Pope Benedict XVI- Apostolic Journey to USA

Homily at Yankee Stadium
"Look to the Future With Hope"
Pope Benedict XVI
Yankee Stadium, New York City, USA
April 20, 2008

Here is the homily delivered by Pope Benedict XVI today during the Mass he celebrated in Yankee Stadium on the last day of his U.S. trip.

Dear Brothers and Sisters in Christ,

In the Gospel we have just heard, Jesus tells his Apostles to put their faith in him, for he is "the way, and the truth and the life" (Jn 14:6). Christ is the way that leads to the Father, the truth which gives meaning to human existence, and the source of that life which is eternal joy with all the saints in his heavenly Kingdom. Let us take the Lord at his word! Let us renew our faith in him and put all our hope in his promises!

With this encouragement to persevere in the faith of Peter (cf. Lk 22:32; Mt 16:17), I greet all of you with great affection. I thank Cardinal Egan for his cordial words of welcome in your name. At this Mass, the Church in the United States celebrates the two hundredth anniversary of the creation of the Sees of New York, Boston, Philadelphia and Louisville from the mother See of Baltimore. The presence around this altar of the Successor of Peter, his brother bishops and priests, and deacons, men and women religious, and lay faithful from throughout the fifty states of the Union, eloquently manifests our communion in the Catholic faith which comes to us from the Apostles.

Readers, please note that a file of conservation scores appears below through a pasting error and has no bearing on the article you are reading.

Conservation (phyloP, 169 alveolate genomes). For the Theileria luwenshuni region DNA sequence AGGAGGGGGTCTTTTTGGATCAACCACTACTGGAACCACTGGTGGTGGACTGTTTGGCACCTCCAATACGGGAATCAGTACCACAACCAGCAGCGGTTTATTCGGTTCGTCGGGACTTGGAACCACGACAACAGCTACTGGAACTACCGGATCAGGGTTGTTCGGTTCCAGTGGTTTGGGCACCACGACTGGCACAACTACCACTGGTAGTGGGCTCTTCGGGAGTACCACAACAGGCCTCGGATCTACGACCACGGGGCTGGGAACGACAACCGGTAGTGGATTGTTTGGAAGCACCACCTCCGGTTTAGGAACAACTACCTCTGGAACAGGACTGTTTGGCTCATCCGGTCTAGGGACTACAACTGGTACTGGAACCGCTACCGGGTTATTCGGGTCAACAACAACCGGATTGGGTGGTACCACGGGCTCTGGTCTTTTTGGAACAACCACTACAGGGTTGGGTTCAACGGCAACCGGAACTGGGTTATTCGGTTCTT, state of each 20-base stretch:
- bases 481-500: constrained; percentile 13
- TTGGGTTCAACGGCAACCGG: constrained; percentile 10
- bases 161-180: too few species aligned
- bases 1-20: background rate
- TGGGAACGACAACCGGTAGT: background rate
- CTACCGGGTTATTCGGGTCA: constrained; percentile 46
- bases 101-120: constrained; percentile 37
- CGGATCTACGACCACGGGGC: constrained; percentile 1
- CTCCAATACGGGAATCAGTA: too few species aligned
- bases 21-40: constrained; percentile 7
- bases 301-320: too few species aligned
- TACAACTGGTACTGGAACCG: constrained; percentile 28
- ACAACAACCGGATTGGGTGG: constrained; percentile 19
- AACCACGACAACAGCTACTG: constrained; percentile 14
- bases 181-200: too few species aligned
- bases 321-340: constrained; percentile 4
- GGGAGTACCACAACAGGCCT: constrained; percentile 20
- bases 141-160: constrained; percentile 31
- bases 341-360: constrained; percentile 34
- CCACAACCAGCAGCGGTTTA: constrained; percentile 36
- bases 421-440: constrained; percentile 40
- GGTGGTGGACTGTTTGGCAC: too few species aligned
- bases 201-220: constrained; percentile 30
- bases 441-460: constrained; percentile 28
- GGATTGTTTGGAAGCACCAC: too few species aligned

Our celebration today is also a sign of the impressive growth which God has given to the Church in your country in the past two hundred years. From a small flock like that described in the first reading, the Church in America has been built up in fidelity to the twin commandment of love of God and love of neighbor. In this land of freedom and opportunity, the Church has united a widely diverse flock in the profession of the faith and, through her many educational, charitable and social works, has also contributed significantly to the growth of American society as a whole.